Entertainment CBC News
    A Minnesota judge says a woman and girl who claim to be Prince's niece and grandniece will not be considered heirs of his estate. Judge Kevin Eide ruled Wednesday that Brianna Nelson and her niece, Victoria Nelson, are excluded as Prince's heirs as a matter of law. Source
  • Tom Hanks' wife Rita Wilson loves his David S. Pumpkins 'SNL' character

    Entertainment Toronto Sun
    LOS ANGELES — Rita Wilson’s phone has been blowing up — and it’s all David S. Pumpkins’ fault. Ever since her husband, Tom Hanks, appeared on NBC’s Saturday Night Live as the strange man in the pumpkin suit in that haunted elevator, Wilson has received all sorts of crazy David S. Source
  • Saskatoon mayoral candidate gets last-minute shoutout from Zach Galifianakis

    Entertainment CTV News
    SASKATOON -- A candidate for mayor in Saskatoon's municipal election today is getting a last-minute endorsement with a comedic twist. Charlie Clark has tweeted a decidedly amateur video of Zach Galifianakis urging voters to mark their ballots for the 10-year city councillor. Source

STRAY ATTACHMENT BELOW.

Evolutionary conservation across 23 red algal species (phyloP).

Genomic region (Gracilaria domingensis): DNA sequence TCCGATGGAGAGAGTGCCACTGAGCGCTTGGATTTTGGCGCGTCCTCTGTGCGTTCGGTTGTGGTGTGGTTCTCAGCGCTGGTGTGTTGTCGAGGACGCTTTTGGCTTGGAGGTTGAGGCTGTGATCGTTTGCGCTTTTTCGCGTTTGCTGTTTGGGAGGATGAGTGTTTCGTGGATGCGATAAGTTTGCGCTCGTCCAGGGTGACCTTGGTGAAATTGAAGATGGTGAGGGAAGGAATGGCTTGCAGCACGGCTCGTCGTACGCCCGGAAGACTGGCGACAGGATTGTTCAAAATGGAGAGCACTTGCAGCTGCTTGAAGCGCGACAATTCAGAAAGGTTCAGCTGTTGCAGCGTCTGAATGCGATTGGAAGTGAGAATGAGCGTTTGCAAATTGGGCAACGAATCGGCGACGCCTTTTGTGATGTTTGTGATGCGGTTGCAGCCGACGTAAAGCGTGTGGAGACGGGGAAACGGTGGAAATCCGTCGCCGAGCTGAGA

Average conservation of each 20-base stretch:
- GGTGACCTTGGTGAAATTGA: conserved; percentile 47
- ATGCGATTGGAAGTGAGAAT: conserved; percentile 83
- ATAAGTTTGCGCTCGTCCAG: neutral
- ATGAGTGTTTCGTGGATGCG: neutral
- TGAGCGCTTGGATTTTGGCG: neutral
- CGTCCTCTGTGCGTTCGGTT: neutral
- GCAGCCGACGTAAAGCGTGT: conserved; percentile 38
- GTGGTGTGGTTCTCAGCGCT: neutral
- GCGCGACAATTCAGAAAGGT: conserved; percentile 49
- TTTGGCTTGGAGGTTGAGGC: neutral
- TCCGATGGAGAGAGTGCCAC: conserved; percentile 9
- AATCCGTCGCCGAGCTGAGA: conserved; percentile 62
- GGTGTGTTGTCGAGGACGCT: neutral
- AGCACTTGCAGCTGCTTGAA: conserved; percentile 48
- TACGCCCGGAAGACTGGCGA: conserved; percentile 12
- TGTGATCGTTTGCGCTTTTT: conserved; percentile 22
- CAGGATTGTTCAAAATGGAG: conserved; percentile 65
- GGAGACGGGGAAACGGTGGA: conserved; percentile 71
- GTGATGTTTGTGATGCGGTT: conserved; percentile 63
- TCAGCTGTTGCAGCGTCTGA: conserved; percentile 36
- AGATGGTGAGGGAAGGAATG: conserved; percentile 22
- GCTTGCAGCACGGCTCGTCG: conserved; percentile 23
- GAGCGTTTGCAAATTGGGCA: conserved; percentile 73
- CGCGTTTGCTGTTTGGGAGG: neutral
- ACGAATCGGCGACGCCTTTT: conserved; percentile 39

• 'I can vote with my wallet:' boycott urges shoppers, retailers to drop Trump products

    Entertainment CBC News
    An eye-catching shoe piques your interest and draws you in. Upon closer inspection, the label leaps out at you — Ivanka Trump, in simple gold lettering — and you recoil as if stung. That's the kind of reaction behind a growing boycott of the products emblazoned with the brand of Republican presidential nominee Donald Trump as well as the popular, working women-targeted fashion line from his eldest daughter — who has arguably been his most influential and effective family member during the…
  • Robert Downey Jr. as Iron Man: Will Marvel replace its biggest star?

    Entertainment Toronto Sun
    Will Robert Downey Jr. play Tony Stark in Iron Man 4? What about Chris Evans? Will he return for another solo outing as Captain America? As Marvel steps firmly into Phase 3 of its Cinematic Universe with next week’s Doctor Strange, the question of what will happen with the studio’s biggest heroes is one that president Kevin Feige faces. Source
  • Joel McHale dares to make fun of millennials in new sitcom 'The Great Indoors'

    Entertainment Toronto Sun
    Joel McHale understands that every generation thinks the next generation is bogus. “Even when the Apache were fighting the Lakota or whatever, I'm sure they were like, 'Ugh! These kids! They don't know what the f--- they're doing! If you're going to throw your spear like that, don't come to me anymore!” McHale said. Source